Here are some updates on previously reported stories here at The Wild Hunt.
Florida Freemasons Reverse Anti-Pagan Edict: On November 28th, 2012, Jorge L. Aladro, Grand Master of Florida’s Grand Lodge of Free and Accepted Masons, issued a ruling stating that Paganism, Wicca, Odinism, and Gnosticism were not compatible with Freemasonry. Further, any Freemason who “professes to be a member of one of the groups mentioned above shall tender his resignation or suffer himself to a Trial Commission whose final outcome will be expulsion since there is no provision to allow anything contrary to the Ancient Landmarks.” This ruling caused quite a bit of consternation among both Pagans and Freemasons, two communities that have long and interlocking histories. Now, Christopher L. Hodapp at the Freemasons For Dummies blog reports that the edict has been overturned.
“The passed resolution reverses the Ruling in its entirety, and concludes by affirming ‘that Florida Masonry hereby declares its eternal devotion to the religious toleration that is one of the immovable and Ancient Landmarks of Freemasonry, never to be changed by any man or group of men.’ The Jurisprudence Committee had recommended rejection.”
As one commenter aptly put it: “I am very proud of my brethren in Florida for defending religious tolerance and having the courage to undo a mistake that did damage to our fraternity.” This is very good news for Freemasons, Pagans, and Pagan Freemasons, and I hope it will signal a new beginning for all involved (more from PNC-Florida). For more information on how this whole mess got started in the first place, check out this editorial from PNC-Florida.
Progress, Study, and Introspection in the Matter of Papua New Guinea Witch-Killings: The world was shocked to attention earlier this year at the torture and burning of a woman in Papua New Guinea over charges of sorcery and witchcraft. While the case of Kepari Leniata was sadly not unique, that fact that it was so well documented via cell phone pictures gave it a visceral immediacy that is often absent in these cases. Now, the country’s Sorcery Act has been repealed, and capital punishment re-instated in an effort to quell these murders.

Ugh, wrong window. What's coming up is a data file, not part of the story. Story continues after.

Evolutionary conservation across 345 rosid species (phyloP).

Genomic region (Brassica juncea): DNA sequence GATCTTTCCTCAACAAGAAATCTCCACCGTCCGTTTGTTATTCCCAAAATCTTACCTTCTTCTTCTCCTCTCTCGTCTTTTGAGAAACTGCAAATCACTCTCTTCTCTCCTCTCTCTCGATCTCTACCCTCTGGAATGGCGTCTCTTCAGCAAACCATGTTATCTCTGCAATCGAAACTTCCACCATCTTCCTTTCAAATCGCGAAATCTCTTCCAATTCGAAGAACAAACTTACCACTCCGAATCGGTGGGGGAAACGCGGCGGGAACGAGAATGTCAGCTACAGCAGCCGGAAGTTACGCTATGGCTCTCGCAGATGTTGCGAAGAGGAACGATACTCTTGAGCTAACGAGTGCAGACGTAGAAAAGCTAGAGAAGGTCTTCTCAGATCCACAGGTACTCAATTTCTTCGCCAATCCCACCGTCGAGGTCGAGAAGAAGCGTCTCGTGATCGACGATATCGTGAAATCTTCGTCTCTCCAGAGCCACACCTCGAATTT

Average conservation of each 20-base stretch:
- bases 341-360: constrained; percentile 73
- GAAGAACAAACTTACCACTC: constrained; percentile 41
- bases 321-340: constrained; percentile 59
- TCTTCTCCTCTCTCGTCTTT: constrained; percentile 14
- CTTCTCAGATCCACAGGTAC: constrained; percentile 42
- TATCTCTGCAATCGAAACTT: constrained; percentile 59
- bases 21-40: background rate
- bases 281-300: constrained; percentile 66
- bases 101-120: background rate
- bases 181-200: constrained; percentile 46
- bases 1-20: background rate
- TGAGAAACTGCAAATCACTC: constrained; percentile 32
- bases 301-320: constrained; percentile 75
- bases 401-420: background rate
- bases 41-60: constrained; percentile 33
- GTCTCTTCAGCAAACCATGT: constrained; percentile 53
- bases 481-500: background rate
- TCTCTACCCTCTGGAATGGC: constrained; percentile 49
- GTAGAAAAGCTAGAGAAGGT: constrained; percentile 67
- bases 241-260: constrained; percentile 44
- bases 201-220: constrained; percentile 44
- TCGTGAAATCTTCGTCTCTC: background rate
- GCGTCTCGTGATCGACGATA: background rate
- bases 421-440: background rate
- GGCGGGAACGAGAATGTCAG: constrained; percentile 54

“The Parliament of Papua New Guinea has voted to repeal the country’s Sorcery Act and to reinstate the death penalty in certain cases to help stem an increase in violence against people accused of practicing black magic. Such violence is endemic in the South Pacific island nation, and a rise in the number of public killings in the past year has prompted international condemnation and embarrassed the government of Prime Minister Peter O’Neill. […] Amnesty International, which has campaigned loudly against sorcery-related violence in Papua New Guinea, praised the repeal of the Sorcery Act but assailed the reintroduction of the death penalty. Isabelle Arradon, a spokeswoman, said that represented ‘several giant steps back.'”
Meanwhile, a conference entitled “Sorcery and Witchcraft-Related Killings in Melanesia: Culture, Law and Human Rights Perspectives” is taking place this week in Australia that focuses on possible solutions to this horror, including whether legislative solutions can have any effect on witch-killings in the Melanesia subregion. Quote: “Belief in sorcery and witchcraft is so deeply embedded in Papua New Guinea that the problem will not be solved so easily as repealing a piece of legislation.” Still, at least there are signs that forces both within and without Papua New Guinea are struggling to find solutions. Let us hope that this terror can be abated for the sake of the victims, and the humanity of the perpetrators.
Famous Bengali Film Director a Member of India’s Wiccan Brigade: The world mourned this week on hearing that internationally known and celebrated film director Rituparno Ghosh died at the age of 49 after suffering a massive heart attack. As tributes and remembrances have emerged, Ipsita Roy Chakraverti, India’s most famous Wiccan adherent, claims that Ghosh was a student of her teachings, and a part of her “Wiccan Brigade.”
“For master storyteller Rituparno Ghosh, who died on May 30, the craft of Wicca — a modern pagan and witchcraft religion was a “great draw” as it appealed to his intellectual side. The filmmaker also exhibited a pronounced curiosity about “life after death”, says renowned Wiccan exponent Ipsita Roy Chakraverti. Ghosh was Chakraverti’s first student from the film fraternity […] “He was always a part of our programmes… As a speaker, as a participant. (He was) always very interested in learning the craft. In fact, he was my first student from the film fraternity,” said Chakraverti.”
As I’ve reported here previously, Chakraverti’s Wiccan Brigade has worked to combat violence against women in the form of witch killings and persecutions, and believes that the religion could empower women in the face of a “national problem” of rape. Knowing that Ghosh was a part of Chakraverti’s group adds an extra dimension to his character, part of a life dedicated towards equal treatment for all individuals in his home country. What is remembered, lives.
That’s all I have for now, have a great day!